Oman Autos Report Q4 2015
BMI has become increasingly negative on the outlook for Omani new vehicle sales over the past quarter.
Indeed, we now feel that the indicators that are positive to Oman's economic growth prospects, such as agrowing population and increasing urbanisation, are actually putting a burden on its roads. Moreover, wefeel that new measures to curb congestion mean that the poorest consumers will be priced out of the carmarket. As such, we now expect total vehicle registrations (all first time registrations of both new andsecond-hand vehicles) to fall by 24.3% in 2015, led by a 30% drop in passenger car registrations, as peoplefind it increasingly difficult to afford car purchases.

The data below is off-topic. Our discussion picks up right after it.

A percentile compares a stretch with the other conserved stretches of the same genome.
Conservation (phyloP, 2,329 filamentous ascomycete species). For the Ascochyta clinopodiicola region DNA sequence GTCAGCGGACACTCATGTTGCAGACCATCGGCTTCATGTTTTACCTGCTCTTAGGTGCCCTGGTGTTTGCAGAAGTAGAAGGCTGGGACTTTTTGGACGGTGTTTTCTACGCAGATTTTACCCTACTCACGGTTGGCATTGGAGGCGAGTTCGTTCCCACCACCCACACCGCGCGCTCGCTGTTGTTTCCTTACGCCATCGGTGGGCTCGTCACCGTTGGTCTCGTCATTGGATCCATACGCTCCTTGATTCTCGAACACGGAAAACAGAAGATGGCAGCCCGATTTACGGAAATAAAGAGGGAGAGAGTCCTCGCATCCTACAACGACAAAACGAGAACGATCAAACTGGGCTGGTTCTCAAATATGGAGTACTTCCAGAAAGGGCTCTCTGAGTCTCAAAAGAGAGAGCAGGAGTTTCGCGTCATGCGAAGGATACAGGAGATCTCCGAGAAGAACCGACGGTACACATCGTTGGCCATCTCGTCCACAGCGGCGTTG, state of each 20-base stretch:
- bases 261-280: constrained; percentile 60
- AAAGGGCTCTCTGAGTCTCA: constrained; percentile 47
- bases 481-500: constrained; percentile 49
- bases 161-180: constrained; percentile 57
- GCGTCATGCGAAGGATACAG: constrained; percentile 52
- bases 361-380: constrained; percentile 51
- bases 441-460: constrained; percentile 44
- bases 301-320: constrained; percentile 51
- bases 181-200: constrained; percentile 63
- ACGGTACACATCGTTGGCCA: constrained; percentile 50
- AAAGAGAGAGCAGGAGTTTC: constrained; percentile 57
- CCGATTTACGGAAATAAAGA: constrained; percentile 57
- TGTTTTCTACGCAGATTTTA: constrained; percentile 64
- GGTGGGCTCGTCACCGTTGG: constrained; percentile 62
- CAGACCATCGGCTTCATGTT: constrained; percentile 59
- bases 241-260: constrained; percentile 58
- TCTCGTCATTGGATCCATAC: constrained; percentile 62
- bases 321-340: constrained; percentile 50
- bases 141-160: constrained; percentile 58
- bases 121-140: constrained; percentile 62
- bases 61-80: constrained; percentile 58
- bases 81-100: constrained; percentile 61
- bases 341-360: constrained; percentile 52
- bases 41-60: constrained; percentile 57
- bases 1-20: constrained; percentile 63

From May 1, imports of used vehicles more than seven years old have been banned and, while Omaninationals can import any number of vehicles meeting these requirements, non-nationals are restricted to justone. This echoes earlier attempts elsewhere in the Gulf Co-operation Council (GCC) states to limitcongestion by targeting the non-national community, such as Qatar proposing a limit on the number ofdriving licences that can be issued to ex-pats. Moreover, in a bid to regulate the second-hand import market,the Royal Oman Police (ROP) has also introduced a directory of prices for cars produced between 2000 and2010, which will stop the practice of estimating a car's value in order to calculate the import tariff. This islargely expected to increase prices as the rate had previously been at the ROP official's discretion. Overall,BMI believes that this new import tariff - which will price many consumers out of the market - will have adevastating impact on what had until now been a thriving second-hand import market.
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